So what is corporatism all about anyway?

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So what is corporatism all about anyway?

The conversation between SaKong Il and Edmund Phelps touched on a wide range of subjects across the United States, Europe, China and Korea. It was hard to believe Phelps is 82 years old because of his passionate responses. During the interview, his firm faith in innovation as the key to prosperity was evident.

Phelps said Europe has been unable to emerge from the global financial crisis since 2008 because of a lack of innovation. According to his argument, the United Kingdom has not been able to see enough innovation ever since the World War II and Germany hasn’t seen the kind of productive innovation it saw in the 19th century. What stopped Europe’s innovation? Phelps pointed to widespread corporatism as a major cause.

Corporatism results in limited competition as employers, labor unions and other social groups agree to cooperate as they pursue goals of employment and growth. It was an economic model that gained a lot of attention after northern European countries saw such partnerships among the governments, employers and labor unions in the late 1970.

Phelps said excess corporatism in a society over a long period puts a dent in economic growth potential. The problems of corporatism are not simple, he said. “Zombie” corporations that have lost a competitive edge barely make ends meet, while the government is shouldered with growing debt. Inequality in wealth also becomes a serious issue. That is because interest groups and people with vested interests tend to protect their wealth and privileges by influencing government policies.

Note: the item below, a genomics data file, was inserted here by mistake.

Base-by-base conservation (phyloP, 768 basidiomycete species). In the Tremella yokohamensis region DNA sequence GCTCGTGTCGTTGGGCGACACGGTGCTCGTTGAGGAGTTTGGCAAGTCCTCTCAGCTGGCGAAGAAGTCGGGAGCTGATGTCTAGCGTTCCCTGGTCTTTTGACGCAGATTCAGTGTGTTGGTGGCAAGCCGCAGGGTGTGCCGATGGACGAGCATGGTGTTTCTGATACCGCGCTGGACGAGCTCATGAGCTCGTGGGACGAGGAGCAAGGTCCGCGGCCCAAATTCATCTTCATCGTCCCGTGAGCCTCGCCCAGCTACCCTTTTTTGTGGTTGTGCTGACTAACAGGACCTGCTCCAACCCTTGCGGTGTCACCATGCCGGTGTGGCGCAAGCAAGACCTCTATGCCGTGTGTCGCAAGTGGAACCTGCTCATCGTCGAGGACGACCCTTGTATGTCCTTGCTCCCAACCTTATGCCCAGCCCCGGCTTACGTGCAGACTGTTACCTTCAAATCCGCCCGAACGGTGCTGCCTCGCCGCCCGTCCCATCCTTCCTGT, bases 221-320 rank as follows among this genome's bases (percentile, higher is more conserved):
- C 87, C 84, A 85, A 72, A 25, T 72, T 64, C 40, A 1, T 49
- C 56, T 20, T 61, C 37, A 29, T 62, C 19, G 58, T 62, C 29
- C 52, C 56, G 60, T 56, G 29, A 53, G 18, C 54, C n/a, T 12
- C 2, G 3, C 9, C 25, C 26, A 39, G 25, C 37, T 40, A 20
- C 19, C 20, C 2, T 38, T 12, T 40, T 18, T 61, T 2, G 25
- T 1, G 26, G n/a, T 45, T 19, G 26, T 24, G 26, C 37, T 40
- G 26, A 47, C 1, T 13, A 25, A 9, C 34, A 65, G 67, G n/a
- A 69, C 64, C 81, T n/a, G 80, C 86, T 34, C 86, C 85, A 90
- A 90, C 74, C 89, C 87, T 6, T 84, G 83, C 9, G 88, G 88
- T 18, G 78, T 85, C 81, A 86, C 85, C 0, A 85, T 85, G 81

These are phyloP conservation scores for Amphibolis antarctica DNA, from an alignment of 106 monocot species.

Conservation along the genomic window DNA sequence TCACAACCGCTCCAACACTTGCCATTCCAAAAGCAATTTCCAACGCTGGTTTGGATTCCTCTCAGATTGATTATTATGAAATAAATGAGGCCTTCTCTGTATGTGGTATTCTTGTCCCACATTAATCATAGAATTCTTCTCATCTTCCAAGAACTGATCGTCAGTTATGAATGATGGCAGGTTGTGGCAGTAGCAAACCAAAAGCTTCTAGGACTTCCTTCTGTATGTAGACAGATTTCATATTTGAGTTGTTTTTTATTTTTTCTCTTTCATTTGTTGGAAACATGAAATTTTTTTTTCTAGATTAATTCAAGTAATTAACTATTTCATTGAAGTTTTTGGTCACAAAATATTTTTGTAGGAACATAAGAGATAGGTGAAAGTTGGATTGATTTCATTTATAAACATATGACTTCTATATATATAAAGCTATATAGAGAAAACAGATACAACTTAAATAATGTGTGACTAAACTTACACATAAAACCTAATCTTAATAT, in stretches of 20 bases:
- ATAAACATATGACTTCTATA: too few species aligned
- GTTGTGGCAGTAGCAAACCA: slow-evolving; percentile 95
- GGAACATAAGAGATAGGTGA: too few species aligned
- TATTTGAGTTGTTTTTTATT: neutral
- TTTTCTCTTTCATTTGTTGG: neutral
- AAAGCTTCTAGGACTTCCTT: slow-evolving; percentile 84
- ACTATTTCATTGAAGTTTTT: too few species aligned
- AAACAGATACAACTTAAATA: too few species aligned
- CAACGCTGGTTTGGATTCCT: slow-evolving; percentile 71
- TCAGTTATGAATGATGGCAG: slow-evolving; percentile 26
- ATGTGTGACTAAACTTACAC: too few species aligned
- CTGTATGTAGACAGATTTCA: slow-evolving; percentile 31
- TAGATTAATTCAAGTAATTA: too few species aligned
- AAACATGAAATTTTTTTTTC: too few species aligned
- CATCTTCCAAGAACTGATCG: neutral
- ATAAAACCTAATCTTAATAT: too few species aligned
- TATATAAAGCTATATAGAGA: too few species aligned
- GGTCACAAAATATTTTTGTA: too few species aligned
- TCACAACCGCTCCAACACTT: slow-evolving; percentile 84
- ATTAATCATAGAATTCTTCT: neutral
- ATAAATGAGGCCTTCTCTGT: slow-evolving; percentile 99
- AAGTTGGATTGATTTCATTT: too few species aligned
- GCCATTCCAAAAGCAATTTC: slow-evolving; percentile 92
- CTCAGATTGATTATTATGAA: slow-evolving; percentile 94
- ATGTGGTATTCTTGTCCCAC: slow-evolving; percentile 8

But Europe is not the only case. Innovation started to decline since the late 1960s in the United States as corporatism grew stronger, Phelps said. In his book entitled “Mass Flourishing,” the economist argues that innovation by normal people is an engine for economic prosperity. He published the book in 2013 when he was 80. The idea was well received by Chinese Premier Li Keqiang.

Phelps won the Nobel Prize in 2006 with his development of a natural rate of unemployment that proved Philip’s Curve, showing that a reverse correlation between inflation and the unemployment rate was wrong. His theory is that monetary policy cannot change the long-term unemployment rate. It suggests central banks around the world focus on stabilization of inflation rather than easing of monetary policy.

BY LEE SANG-RYEUL [ssh@joongang.co.kr]

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